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2019 Military Airworthiness Conference kicks off in Vilnius

Vilnius, Lithuania - 09 October, 2019

EDA’s 2019 Military Airworthiness Conference, a two-days event organised with the support of the Lithuanian Ministry of Defence, was opened today in Vilnius by EDA’s Deputy Chief Executive Olli Ruutu. 

The conference brings together key stakeholders from national authorities, industry, European agencies and international organisations, to exchange views and best practices related to the harmonisation of European military airworthiness rules and standards. Common airworthiness approaches and standards are viewed as critical enablers for enhanced European defence cooperation.  

Over the two days, four main topics are being addressed through specific sessions: i) the impact of European Military Airworthiness Requirements (EMARs) on military aviation; ii) opportunities and challenges related to that; iii) lessons learned from EMARs implementation so far; iv) and the experiences made by third-party stakeholders.
 

Good progress made over past 10 years

In his opening speech, EDA Deputy Chief Olli Ruutu thanked the Lithuanian Armed Forces for hosting the event and for their strong interest in the work of the Military Airworthiness Authorities (MAWA) Forum and the harmonisation of airworthiness approaches.  

Since work started ten years ago on the harmonisation of airworthiness approaches in Europe, much has been achieved, Mr Ruutu said.  “The majority of EDA participating Member States have already implemented or are in the process of implementing European Military Airworthiness Requirements in their national regulations. But as you all are aware, the implementation of EMARs is not only about translating them in regulations but also about turning them into practice. And that makes EMAR implementation the most important phase in the harmonisation process and crucial for gaining the full benefits”, he stressed. Implementing the EMARs often means a different approach to military airworthiness that requires a change in safety culture, the Deputy Chief Executive stated.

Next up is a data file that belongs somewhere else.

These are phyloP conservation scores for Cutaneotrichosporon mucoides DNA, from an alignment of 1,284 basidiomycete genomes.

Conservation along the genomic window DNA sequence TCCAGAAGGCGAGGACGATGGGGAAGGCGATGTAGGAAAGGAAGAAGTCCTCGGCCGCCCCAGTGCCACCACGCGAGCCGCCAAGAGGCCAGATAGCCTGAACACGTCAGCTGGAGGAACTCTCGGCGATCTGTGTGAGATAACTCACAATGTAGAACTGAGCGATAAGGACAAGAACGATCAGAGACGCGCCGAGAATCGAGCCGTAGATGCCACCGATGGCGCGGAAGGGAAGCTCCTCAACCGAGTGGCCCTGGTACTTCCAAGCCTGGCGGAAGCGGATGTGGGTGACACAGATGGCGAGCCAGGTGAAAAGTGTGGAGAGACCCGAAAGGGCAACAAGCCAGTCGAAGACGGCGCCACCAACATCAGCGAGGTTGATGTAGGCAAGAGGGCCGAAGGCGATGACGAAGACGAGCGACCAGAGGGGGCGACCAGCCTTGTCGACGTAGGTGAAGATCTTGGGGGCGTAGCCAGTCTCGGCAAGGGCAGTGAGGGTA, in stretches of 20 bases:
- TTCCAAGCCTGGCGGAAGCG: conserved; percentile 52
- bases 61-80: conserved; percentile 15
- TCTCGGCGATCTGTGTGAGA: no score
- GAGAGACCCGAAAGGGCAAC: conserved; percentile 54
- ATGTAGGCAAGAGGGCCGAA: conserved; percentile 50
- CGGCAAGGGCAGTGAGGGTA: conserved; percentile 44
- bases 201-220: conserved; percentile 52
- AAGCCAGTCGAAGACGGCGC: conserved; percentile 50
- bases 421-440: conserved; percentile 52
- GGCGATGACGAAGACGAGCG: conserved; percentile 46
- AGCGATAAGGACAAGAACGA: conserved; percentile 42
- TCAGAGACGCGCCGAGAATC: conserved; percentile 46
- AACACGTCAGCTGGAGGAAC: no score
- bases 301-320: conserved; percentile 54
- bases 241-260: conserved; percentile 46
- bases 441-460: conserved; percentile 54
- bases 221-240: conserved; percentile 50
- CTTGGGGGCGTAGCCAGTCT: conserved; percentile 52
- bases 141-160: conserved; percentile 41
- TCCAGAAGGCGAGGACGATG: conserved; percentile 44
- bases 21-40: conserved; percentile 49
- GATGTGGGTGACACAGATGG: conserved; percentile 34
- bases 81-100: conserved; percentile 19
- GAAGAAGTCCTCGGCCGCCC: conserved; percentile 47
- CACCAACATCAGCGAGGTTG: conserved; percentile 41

Further progress is also required as regards the cooperation between the national military airworthiness authorities in Europe, a topic which is already in the focus of the MAWA Forum.  “Since last year when the MAWA Forum adopted a new airworthiness roadmap, the forum has started several activities to develop harmonised practices and procedures with the objective to increase the level of standardisation and cooperation in the area of initial approvals of and oversight over organisations that provide services in the military airworthiness domain”, Mr Ruutu recalled. In parallel, Member States are engaged in mutual recognitions. “At this stage, 35 active recognitions are already in place between EDA pMS and several recognitions have been concluded with Military Airworthiness Authorities from other countries worldwide. These recognitions familiarise nations with each other’s airworthiness systems. It facilitates the exchange of lessons learned and the development of best practices and helps to build mutual trust and confidence, which are the cornerstones for cooperation”, Mr Ruutu welcomed. 
 

Towards aligning the national airworthiness systems

Based on this, Member States should now consider which additional cooperation steps they could take in the area of military airworthiness in line with their PESCO commitments, he said. “I believe it is now good to reflect on the best cooperative working structures for military airworthiness authorities; keeping in mind that we need to ensure that we are as effective as possible in aligning the national airworthiness systems towards a single reference without affecting national sovereignty as regards airworthiness risk acceptance. We need to facilitate an increased efficiency in certification, approval and oversight activities but also provide industry with a single framework to meet the requirements of all participating Member States”, Mr Ruutu said.
 

Background

The Military Airworthiness Authorities (MAWA) Forum oversees the development and maintenance of the European Military Airworthiness Requirements (EMARs) and promotes ways and means to harmonise the military airworthiness oversight across Europe.

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Participating Member States

  • Belgium
  • Bulgaria
  • Czech
  • Germany
  • Estonia
  • Ireland
  • Greece
  • Spain
  • France
  • Croatia
  • Italy
  • Cyprus
  • Latvia
  • Lithuania
  • Luxembourg
  • Hungary
  • Malta
  • Netherlands
  • Austria
  • Poland
  • Portugal
  • Romania
  • Slovenia
  • Slovakia
  • Finland
  • Sweden
  • UK